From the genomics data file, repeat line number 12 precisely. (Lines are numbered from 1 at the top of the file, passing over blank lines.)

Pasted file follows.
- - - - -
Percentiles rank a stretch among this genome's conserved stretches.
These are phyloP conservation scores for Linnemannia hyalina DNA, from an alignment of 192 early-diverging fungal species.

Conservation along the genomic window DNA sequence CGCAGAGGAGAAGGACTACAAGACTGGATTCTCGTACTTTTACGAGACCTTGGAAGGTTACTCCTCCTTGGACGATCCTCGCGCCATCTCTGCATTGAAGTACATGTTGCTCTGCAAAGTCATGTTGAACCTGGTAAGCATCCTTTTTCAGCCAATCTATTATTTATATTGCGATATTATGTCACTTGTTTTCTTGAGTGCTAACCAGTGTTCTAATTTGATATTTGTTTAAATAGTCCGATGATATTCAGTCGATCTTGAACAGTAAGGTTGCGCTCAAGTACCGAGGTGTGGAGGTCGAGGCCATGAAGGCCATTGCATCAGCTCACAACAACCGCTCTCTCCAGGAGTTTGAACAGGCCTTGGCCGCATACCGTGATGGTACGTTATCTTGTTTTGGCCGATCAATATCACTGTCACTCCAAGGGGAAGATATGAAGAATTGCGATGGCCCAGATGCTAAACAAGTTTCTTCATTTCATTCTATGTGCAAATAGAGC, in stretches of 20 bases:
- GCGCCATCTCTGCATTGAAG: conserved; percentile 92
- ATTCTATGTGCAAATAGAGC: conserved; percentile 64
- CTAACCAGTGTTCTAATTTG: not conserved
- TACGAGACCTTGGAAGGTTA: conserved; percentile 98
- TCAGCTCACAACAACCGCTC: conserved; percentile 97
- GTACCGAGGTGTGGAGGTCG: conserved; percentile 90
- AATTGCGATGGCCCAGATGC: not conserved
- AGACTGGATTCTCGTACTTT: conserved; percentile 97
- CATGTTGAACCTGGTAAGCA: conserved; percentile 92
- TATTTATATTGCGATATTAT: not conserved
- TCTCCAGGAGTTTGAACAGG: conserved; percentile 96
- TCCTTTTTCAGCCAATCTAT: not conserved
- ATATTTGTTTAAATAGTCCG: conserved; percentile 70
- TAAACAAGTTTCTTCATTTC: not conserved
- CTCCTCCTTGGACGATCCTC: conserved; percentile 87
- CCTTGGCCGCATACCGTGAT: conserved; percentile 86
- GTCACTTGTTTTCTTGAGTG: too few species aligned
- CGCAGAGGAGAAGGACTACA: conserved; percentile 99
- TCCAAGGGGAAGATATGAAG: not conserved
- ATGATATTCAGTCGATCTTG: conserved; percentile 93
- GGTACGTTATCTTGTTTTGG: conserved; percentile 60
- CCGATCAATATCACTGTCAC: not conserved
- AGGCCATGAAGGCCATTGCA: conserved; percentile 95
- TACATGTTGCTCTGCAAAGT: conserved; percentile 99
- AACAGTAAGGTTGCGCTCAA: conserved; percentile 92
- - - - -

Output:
- CATGTTGAACCTGGTAAGCA: conserved; percentile 92